3 Squadron LIFETIMES
Armourers and Engine Fitters working on a Kittyhawk at Cutella, April 1944.
We were Flight Commanders on the Squadron in 1944 and 1945 and Mick was the "Fitter 2E" on our Kittyhawks and Mustangs during our tours. He was on the Squadron for a much longer time than either of us and was an old hand when we arrived as sprog pilots.
As we all know, it has forever been the custom of old hands, especially Australians, to test out new chums and to knock them into shape regardless of rank or mustering. As the Scottish poet, Robert Burns, wrote, "The rank is but the guinea stamp. A man's a man for all that." And because, for the most part, ground staff were on the Squadron far longer than the pilots, they had plenty of opportunity to polish their pilot-training skills. No one enjoyed taking a rise out of new pilots more than Blue did.
But how lucky we, and all the other pilots he "worked on", were!
For example, before those cold first-light take-offs and after a cup of that awful coffee (that the immaculate Stan Sullivan used to give us), a bumpy trip in the ops lorry and the short walk from the ops wagon to the aircraft, there was much to think about and not much to laugh about. That state of mind would be quickly dispelled by the usual abrasive or challenging greeting from Mick, followed by instructions not to come back until he had his breakfast and not to, "get bloody holed the way you were yesterday" - or something of that sort. That challenge naturally evoked a suitable response leaving no room for gloomy thoughts about the cold morning or the awful coffee. He would see that we were strapped in, hop on the wing tip, guide us to the strip, hop off, grin and give us a thumbs up. He seemed, instinctively, to know just what was required to send us off with a smile instead of a frown.
After a time, and gradually, it seemed that he was becoming a fraction less disrespectful, and, in the fullness of time, that he was beginning to think that we might actually make the grade. Before we had finished our tours, we had developed great respect and affection for the engineering skill and diligence of this lanky, redheaded, independent Australian; blessed with the character, humour, quick wit and warmth of his Irish and Scottish forebears. We became his friends and he ours. The rewards of that friendship included the right to be verbally abused more roundly and more often than before and the occasional invitation to visit him in his tent to imbibe vino from a 50-litre bottle with the aid of a siphon tube.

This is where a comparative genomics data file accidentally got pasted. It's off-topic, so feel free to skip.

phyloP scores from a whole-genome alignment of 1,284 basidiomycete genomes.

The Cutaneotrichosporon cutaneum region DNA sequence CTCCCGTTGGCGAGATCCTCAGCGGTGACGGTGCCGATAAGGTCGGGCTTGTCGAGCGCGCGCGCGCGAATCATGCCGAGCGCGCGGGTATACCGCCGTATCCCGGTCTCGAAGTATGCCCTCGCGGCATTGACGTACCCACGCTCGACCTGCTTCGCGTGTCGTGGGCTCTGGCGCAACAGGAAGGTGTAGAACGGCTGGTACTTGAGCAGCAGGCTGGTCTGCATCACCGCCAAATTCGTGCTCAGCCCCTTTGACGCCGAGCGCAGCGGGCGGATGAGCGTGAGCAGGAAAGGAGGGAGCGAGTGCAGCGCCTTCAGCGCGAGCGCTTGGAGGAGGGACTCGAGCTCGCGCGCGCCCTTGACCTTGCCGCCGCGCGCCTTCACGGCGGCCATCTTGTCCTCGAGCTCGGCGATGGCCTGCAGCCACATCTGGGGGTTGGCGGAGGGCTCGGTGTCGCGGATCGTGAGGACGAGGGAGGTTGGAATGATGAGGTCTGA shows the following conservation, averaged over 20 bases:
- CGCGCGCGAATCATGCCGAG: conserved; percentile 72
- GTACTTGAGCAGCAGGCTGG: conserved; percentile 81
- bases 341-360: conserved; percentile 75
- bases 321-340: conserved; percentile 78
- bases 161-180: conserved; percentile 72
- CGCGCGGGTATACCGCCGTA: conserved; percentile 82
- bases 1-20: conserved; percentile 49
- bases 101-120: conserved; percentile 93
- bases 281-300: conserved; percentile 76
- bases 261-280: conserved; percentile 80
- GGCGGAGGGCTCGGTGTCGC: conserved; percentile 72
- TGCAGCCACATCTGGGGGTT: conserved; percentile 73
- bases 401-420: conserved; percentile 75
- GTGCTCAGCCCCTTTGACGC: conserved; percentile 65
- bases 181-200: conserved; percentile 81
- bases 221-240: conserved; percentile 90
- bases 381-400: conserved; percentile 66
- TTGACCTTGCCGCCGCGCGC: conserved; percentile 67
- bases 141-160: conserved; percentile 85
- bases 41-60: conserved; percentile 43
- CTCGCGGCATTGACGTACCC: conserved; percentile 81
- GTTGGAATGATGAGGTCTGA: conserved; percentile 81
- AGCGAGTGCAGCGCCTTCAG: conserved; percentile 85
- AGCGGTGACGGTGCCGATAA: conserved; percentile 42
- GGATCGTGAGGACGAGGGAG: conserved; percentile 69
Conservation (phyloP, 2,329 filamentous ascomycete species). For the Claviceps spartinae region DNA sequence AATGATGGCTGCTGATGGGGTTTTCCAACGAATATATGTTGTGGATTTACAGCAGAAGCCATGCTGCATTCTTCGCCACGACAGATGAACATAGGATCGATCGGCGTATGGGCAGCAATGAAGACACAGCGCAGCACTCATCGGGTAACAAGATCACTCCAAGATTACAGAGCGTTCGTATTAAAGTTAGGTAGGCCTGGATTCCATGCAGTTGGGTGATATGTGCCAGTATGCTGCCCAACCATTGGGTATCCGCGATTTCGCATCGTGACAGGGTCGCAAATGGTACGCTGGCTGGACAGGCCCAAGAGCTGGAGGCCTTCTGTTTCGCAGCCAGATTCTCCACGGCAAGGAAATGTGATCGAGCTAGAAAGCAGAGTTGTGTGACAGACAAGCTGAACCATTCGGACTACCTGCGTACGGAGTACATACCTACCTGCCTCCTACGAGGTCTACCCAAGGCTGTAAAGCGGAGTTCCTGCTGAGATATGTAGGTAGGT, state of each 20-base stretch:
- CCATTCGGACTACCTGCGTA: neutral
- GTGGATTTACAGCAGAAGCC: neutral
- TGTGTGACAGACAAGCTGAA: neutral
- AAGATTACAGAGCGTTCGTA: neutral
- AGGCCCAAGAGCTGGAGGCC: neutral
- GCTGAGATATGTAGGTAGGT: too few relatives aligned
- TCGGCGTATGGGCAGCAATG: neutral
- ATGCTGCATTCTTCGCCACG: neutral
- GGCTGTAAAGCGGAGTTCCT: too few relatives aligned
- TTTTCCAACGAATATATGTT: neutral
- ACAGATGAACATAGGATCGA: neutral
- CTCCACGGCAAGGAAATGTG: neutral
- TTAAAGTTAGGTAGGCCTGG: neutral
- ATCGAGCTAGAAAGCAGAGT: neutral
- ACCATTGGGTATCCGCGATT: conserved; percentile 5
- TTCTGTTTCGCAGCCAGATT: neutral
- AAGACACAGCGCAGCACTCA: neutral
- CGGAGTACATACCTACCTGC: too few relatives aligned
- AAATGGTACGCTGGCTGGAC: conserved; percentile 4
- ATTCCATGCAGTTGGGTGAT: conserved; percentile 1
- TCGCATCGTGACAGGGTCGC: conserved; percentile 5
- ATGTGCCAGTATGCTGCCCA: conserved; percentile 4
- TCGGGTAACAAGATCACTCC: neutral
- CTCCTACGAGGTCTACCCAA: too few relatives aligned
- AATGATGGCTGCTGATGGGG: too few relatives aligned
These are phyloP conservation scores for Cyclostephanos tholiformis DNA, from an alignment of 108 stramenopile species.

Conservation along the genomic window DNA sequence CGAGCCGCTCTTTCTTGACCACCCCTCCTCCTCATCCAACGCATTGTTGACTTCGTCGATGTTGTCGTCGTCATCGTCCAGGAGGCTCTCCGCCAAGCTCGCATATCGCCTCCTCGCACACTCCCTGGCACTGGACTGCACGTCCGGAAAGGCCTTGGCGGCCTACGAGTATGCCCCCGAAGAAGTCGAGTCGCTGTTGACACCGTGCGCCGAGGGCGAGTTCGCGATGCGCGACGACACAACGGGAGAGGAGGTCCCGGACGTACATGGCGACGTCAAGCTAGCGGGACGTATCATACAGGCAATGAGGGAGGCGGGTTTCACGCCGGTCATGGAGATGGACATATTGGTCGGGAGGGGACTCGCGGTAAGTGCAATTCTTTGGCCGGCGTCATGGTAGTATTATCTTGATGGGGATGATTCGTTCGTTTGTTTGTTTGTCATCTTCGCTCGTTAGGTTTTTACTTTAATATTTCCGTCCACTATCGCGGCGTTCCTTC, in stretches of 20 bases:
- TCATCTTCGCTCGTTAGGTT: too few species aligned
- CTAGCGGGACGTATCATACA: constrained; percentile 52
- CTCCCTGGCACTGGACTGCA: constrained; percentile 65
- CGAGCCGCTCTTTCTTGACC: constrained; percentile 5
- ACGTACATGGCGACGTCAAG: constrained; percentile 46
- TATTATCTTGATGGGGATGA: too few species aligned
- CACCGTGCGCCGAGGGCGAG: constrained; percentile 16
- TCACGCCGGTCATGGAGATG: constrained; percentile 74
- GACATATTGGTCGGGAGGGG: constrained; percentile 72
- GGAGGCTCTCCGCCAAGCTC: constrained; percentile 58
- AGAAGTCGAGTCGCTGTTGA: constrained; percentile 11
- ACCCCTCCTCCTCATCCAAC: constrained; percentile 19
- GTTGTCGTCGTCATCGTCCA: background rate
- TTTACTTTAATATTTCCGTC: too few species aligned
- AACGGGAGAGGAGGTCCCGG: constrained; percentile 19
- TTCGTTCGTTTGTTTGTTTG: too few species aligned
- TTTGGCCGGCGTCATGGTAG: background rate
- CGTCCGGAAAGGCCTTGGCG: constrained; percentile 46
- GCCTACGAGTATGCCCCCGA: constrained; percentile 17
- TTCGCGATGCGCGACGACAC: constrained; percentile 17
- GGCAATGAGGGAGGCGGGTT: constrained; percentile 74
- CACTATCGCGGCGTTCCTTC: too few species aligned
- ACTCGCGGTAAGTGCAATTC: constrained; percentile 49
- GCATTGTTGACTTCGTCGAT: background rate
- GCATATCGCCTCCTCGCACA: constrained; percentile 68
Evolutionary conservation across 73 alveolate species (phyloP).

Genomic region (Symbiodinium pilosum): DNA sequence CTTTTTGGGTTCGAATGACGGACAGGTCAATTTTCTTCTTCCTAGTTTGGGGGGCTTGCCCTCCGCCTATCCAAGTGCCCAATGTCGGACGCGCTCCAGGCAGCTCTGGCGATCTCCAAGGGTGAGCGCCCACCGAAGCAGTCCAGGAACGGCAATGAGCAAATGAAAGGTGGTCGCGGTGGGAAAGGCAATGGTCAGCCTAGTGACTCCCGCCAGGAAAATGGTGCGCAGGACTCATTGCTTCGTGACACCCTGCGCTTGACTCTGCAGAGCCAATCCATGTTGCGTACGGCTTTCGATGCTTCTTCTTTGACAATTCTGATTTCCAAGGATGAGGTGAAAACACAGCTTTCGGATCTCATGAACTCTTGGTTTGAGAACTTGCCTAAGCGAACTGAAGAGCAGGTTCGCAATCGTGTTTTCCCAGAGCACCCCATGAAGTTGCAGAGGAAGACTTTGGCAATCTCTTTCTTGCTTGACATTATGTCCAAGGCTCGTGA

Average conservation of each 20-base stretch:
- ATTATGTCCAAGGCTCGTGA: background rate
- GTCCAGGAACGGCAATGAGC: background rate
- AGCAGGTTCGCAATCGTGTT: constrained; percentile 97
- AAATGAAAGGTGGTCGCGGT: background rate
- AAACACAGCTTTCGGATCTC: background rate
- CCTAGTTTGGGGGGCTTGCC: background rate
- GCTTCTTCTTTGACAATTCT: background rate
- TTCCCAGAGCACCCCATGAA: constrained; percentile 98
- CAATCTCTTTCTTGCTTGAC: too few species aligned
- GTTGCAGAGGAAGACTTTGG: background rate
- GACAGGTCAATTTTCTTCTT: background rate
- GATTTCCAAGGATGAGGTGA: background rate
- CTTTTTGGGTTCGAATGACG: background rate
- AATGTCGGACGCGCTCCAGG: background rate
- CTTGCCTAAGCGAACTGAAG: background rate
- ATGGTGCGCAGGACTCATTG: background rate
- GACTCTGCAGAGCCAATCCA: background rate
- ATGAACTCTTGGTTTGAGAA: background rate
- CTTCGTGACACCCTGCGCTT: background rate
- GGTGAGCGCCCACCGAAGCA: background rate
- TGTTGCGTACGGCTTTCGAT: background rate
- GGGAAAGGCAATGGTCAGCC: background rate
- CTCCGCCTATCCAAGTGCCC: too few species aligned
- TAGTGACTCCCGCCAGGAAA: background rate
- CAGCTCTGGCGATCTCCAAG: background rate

Blue Glennan and men like him were the core of 3 Squadron, just as they have been, and are still, the core of 3 Squadron Association. They, under the leadership of that prince of men, Ken McRae, our Engineering Officer without equal, bound us all together. The pilots came and went within the space of a tour, sometimes two tours, but the typical ground-staffers, in their various musterings, spent years on the Squadron developing wartime skills and devotion to duty which were second to none.
Mick was born on 8 July 1922 in Lakemba, NSW. His father died when he was thirteen, so he left school and worked in a chemist shop and as an apprentice at P J Taylors before joining the RMF in 1940. He was stationed at Moulamein prior to being posted to Adelaide for embarkation to the Middle East. As Eileen wrote in her letter giving us this information:
"We were pen friends during the war years. I certainly never expected to meet Mick .... The war was over and I thought he would just go home. Imagine my surprise, on coming home from work at lunchtime, to find Mick there. We were like old pals because of the letters. Four weeks later, we were married." (The wedding took place in the UK.) "Mick was a wonderful, caring husband and our two daughters, Jackie and Sandra adored him. Sandra passed away in 1987 aged 26 - a terrible blow to both of us."
Many members of 3 Squadron Association have met Mick's son-in-law (Jackie's husband), Fred Bugitti, at reunions. He is the father of Mick's two grandchildren, Daniel and Cherie, and marched with us last Anzac Day. The fact that Fred comes to our Reunions is evidence of the strong family bonds which Eileen wrote about and Mick's loyalty to his mates.
After the war, Mick put to good use the mechanical-engineering skills which he developed on the Squadron. He became an NRMA road-service representative; known to thousands of motorists whom, no doubt, he sent on their way with smiles on their faces as they mused over some of the cheeky humour emanating from under the bonnet as the NRMA man fixed their engine. One of those motorists was Barry Finch himself. After the war, Barry owned a Citroen motor car which needed de-coking from time to time in order to meet the high performance to which Barry had become accustomed as one of Mick's pilots. So, naturally, Barry arranged for Mick to "volunteer" to de-coke the Citroen engine. Mick proved to be not only a skilful mechanical engineer but also an effective teacher. Barry, always a good pupil, watched the master at work and, thereafter, did the decoking job himself.
Much more could be written about Michael Joseph Glennan, but what we have written conveys something of the high esteem in which we held him. He was a first-class RAAF fitter 2E, a good mate, a wonderful, caring husband, an adored father. He died on 27 March 2000 at Berry Hospital, not far from his home at Fisherman's Paradise on the South Coast of New South Wales.
3 Squadron LIFETIMES